@andyw@phendrick they should just fire all the writers and use chatgpt. maybe they have already?
Title: Meh-raculous Coffee Grinder: Because Life’s Too Short for Bland Coffee!
Subtitle: Unleash the true power of caffeine with this absurdly convenient contraption!
Hey, fellow coffee enthusiasts, or should we say, beanheads? Are you tired of the mundane coffee that’s been sitting in your pantry for God knows how long? Well, it’s about time you stopped torturing your taste buds and jumped aboard the Meh Coffee Grinder train! Our snazzy little coffee grinder is here to save you from the dreaded clutches of pre-ground coffee mediocrity. Why bother with dull store-bought grounds when you can grind your own and become the ultimate coffee snob you’ve always aspired to be?
Adjustable grind settings: Meh Coffee Grinder is so versatile it's almost obnoxious. From espresso to French press, we've got your back. Watch your coffee-loving friends turn green with envy as you boast about your custom grind settings.
Fancy-schmancy conical burrs: This grinder's got a conical burr system so good, it's practically snooty. Say goodbye to inconsistent grounds and burnt bean flavors, and say hello to a smug sense of coffee superiority.
Quiet yet speedy: Our Meh Coffee Grinder is quieter than a ninja on tiptoe. It grinds beans at lightning speed without waking up your grouchy roommate. You can now enjoy your caffeine fix in peace.
Adorably compact: This little space-saving miracle is so compact, it could practically fit in your pocket (although we don't recommend trying that). It's perfect for cramped kitchens and caffeine-craving globetrotters alike.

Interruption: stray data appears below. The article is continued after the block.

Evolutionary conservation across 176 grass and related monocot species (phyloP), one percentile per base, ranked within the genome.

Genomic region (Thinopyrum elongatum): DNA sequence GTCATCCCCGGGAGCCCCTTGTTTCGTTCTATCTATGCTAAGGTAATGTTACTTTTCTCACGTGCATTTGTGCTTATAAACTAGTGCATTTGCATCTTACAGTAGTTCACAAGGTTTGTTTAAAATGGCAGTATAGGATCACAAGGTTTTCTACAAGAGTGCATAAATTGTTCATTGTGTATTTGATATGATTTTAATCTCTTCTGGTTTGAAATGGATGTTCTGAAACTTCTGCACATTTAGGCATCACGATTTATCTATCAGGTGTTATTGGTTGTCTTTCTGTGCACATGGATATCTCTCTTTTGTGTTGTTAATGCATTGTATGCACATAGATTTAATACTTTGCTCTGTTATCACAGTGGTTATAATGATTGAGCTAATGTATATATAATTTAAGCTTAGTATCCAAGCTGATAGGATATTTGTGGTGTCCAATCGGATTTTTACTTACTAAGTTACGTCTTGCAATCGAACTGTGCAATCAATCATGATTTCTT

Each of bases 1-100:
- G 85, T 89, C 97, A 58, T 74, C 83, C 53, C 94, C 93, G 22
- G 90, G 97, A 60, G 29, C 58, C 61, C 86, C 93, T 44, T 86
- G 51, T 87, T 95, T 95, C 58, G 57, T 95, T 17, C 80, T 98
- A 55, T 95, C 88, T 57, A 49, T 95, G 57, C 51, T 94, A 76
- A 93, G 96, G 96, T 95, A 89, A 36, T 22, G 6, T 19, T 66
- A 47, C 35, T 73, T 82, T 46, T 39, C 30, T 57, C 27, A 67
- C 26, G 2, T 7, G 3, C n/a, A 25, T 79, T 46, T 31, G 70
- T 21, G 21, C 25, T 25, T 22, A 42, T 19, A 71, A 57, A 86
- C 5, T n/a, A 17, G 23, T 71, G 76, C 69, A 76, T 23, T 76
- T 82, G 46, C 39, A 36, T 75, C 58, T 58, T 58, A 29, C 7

Stupidly easy to clean: Cleaning is a breeze, just like your newfound coffee experience. Detach the grinding chamber, give it a rinse, and you're done. Now you can spend more time sipping and less time scrubbing.
If you act fast, you can snag our Meh Coffee Grinder at a 10% discount! So, put down that sad sack of pre-ground coffee and click “buy now.” But don’t dawdle – this offer won’t last forever, and FOMO is real.
Wake up, coffee snobs-in-training! It’s time to unleash your inner barista with the Meh Coffee Grinder. With its wide range of grind settings, pretentious conical burr system, and adorably compact design, you’ll be wondering why you didn’t buy this sooner. Rush over to https://meh.com and grab this deal before it’s gone! Your taste buds will owe you big time.
I talked myself into an aeropress not long ago. It is another weird ritual but it does make a mighty fine cup.
And that’s with using the plebe stuff that’s preground in a bag. Just a scoop, I’m not up to measuring in grams yet. I don’t think I want to know what a fresh ground cup tastes like, for fear I will never again be able to enjoy the coffee regular places have.
@MrNews I also use a hand-cranked Kyocera ceramic burr grinder. Once I got it adjusted to my taste, it produces a nicely consistent grind for the Aeropress. The time to hand grind the beans for 1 cup of coffee is just a few seconds less than the time to heat 12 oz of water to the preferred brewing temperature. Then the time for the Aeropress to do its thing is about the same as the time to toast a bagel. Serendipity!